Shop at the deli counter or in the bulk aisle so you can buy precisely what you need. Do you never finish that full pound of turkey? Ask for five slices instead. Want pumpkin seeds for a muffin recipe? Scoop out the exact quantity from a bin instead of buying a whole package that will go rancid in your pantry.
According to a 2009 study from the Bulk Is Green Council, you can save an average of 35 percent by just buying what you need.
Tip of the Week: Usage of Food – Take Smaller Portions
Before you dish out another restaurant-sized portion at home, ask yourself if you really will finish what’s on your plate (or, for that matter, if you should). Since it’s unlikely you’ll save that piece of nibbled-on casserole, stick to smaller portions; you can always get seconds.
Tip of the Week: Usage of Food – Plan ahead
You had high hopes for that ratatouille made from scratch — but then a late night at the office foils your good intentions. “The reality is, life happens, and we want a 10-minute meal,” French says.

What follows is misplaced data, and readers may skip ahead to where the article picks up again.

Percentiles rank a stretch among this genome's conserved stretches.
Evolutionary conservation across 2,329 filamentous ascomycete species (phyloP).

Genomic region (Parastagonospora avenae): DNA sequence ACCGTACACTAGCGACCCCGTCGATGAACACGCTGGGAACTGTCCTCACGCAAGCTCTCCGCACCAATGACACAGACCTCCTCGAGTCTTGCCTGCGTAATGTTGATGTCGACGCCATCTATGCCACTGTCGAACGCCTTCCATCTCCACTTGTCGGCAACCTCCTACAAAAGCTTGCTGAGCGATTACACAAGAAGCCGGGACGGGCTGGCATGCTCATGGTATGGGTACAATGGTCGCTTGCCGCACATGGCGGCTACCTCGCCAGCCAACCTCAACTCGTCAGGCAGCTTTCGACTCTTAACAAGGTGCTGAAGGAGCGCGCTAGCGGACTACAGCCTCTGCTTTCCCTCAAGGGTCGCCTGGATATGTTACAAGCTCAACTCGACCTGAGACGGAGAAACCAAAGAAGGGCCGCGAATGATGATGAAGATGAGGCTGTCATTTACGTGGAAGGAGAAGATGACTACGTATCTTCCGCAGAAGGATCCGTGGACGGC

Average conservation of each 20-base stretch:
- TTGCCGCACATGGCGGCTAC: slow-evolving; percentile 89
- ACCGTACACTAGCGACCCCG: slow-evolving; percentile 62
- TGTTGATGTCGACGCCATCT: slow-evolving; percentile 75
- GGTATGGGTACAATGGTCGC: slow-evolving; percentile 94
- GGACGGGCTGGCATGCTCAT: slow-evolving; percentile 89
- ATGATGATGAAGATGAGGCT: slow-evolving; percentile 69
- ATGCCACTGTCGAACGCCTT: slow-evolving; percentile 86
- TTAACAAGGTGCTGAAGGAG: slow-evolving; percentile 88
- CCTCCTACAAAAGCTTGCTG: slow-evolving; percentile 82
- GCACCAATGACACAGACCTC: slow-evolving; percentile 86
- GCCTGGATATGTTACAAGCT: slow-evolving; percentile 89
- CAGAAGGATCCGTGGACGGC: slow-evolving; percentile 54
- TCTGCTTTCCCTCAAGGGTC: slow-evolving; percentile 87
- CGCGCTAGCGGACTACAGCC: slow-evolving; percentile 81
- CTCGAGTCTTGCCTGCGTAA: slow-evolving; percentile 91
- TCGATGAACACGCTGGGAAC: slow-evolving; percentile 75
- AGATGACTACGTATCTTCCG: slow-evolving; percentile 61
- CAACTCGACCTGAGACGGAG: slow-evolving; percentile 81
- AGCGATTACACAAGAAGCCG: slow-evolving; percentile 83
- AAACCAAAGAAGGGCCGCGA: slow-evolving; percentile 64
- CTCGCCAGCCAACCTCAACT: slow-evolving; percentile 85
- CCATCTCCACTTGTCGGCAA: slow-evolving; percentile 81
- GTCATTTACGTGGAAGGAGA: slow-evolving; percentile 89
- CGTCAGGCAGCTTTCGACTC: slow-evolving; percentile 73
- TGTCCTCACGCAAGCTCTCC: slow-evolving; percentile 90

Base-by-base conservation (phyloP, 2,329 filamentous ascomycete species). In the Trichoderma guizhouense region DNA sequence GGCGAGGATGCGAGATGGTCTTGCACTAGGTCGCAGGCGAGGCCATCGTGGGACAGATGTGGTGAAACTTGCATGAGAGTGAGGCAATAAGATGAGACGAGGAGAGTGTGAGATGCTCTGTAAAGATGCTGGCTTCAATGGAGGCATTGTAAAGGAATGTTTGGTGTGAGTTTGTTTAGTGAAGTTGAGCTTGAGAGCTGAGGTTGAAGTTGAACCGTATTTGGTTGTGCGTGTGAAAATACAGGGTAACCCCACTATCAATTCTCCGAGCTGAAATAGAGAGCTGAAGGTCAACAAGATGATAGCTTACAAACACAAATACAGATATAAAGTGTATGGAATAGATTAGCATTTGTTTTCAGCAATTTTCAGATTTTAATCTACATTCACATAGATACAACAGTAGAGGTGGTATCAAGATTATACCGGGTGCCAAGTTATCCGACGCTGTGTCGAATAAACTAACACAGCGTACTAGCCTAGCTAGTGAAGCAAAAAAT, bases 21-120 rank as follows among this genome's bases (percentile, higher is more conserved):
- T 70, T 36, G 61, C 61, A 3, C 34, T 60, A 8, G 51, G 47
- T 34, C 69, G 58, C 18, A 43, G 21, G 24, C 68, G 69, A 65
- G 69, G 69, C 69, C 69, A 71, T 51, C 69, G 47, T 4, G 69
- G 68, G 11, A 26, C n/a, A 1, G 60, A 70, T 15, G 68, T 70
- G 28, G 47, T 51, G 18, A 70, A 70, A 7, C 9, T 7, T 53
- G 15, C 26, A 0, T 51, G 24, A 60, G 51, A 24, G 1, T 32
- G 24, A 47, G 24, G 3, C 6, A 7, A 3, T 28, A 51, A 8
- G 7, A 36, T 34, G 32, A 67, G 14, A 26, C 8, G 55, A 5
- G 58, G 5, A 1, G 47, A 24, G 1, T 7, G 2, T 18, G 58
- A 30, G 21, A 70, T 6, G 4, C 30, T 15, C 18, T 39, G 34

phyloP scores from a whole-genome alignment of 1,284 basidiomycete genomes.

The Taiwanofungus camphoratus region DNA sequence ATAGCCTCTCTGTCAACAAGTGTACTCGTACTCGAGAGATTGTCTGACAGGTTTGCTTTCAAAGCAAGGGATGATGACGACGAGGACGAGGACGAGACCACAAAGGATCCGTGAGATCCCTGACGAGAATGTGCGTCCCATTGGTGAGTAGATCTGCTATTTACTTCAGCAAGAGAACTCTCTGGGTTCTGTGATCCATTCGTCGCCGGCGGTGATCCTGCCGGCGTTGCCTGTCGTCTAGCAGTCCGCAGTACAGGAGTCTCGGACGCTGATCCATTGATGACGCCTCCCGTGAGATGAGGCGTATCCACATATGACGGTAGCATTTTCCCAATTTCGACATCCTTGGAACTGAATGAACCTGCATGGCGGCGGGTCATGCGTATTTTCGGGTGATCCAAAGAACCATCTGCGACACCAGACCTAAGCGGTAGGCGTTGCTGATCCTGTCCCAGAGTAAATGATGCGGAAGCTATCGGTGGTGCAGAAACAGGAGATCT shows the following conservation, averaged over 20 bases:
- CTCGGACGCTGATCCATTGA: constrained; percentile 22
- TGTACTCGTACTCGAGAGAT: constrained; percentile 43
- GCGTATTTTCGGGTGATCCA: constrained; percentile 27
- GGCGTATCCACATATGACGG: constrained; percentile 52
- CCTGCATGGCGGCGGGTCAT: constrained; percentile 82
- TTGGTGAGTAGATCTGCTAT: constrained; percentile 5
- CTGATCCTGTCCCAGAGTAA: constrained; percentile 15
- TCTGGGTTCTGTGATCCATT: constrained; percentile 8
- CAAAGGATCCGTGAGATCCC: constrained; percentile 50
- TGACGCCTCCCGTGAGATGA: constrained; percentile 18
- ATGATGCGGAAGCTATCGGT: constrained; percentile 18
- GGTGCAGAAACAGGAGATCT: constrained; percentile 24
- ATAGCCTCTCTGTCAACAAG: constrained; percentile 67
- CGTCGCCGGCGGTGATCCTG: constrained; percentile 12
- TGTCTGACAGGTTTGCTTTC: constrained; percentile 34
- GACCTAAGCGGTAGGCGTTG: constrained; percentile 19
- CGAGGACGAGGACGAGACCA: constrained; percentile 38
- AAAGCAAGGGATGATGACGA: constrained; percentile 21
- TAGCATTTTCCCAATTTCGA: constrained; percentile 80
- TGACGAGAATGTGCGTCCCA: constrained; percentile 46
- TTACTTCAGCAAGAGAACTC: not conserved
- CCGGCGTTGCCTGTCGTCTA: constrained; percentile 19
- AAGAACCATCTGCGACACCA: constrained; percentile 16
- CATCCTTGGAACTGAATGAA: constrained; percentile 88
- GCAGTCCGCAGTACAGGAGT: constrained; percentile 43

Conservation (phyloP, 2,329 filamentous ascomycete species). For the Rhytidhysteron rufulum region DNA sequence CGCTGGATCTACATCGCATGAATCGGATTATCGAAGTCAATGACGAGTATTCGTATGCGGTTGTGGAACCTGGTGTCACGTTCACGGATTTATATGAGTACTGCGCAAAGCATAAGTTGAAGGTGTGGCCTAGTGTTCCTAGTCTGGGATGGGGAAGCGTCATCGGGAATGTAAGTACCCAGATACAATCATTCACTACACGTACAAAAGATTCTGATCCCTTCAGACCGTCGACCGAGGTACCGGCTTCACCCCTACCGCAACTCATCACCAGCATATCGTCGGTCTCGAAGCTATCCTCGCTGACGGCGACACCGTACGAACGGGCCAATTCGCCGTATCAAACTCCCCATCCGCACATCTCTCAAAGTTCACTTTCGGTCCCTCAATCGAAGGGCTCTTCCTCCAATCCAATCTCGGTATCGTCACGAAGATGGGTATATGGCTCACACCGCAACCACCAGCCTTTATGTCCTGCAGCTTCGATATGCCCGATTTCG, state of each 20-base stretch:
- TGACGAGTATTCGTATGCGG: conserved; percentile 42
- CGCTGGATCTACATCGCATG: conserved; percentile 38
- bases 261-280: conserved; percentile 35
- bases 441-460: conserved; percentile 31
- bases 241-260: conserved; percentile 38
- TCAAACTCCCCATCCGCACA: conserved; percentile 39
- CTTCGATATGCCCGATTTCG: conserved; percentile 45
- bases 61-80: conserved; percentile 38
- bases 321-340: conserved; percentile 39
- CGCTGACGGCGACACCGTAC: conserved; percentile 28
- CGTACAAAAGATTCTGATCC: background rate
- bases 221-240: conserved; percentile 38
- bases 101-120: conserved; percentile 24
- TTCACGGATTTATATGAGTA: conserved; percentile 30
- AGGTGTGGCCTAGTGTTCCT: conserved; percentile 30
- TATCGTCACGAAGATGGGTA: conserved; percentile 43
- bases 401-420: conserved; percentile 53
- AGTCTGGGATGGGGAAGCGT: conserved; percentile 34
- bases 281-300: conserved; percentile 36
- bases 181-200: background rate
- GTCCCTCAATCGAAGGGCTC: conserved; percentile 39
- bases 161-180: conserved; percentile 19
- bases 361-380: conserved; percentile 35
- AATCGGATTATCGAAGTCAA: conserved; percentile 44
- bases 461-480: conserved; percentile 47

So before you hit the store, look at the calendar and develop a weekly menu around your schedule, flagging days you’re more likely to be able to cook. Plan three or four days to make recipes and two to eat leftovers; reserve one or two “free” days for impromptu events, like dinner with friends.
Tip of the Week: Usage of Food – Reorganize the Fridge
Keep an orderly fridge, and you won’t push ingredients to the back and forget them. “Knowing what you have is more important than you think,” Bloom says.
In addition to cleaning out the fridge once a week, keep leftovers as well as odds and ends (half-eaten onions or sweet potatoes) in sight. Bloom stores them in clear plastic containers and then places them in the front upside down, since “it’s easier to see the contents.”
Tip of the Week: Usage of Food – Watch your Trash
For one week, take note of what’s in your trash. Don’t just look at it, but analyze everything that goes in the bin or down the disposal. (If you’re really serious, you might jot down your observations in a notebook.) Then adjust your habits. If you threw away half a box of stale cereal, either buy a smaller box or store cereal in an airtight container immediately after opening. If week-old leftovers are still taking up real estate, prepare less next time or make a more conscious effort to eat the remainder (for instance, pack it in your lunch bag and leave a note reminding yourself to take it to work).
“When you pinpoint why and what you toss, you can make changes to your behavior,” says Jonathan Bloom of wastedfood.com.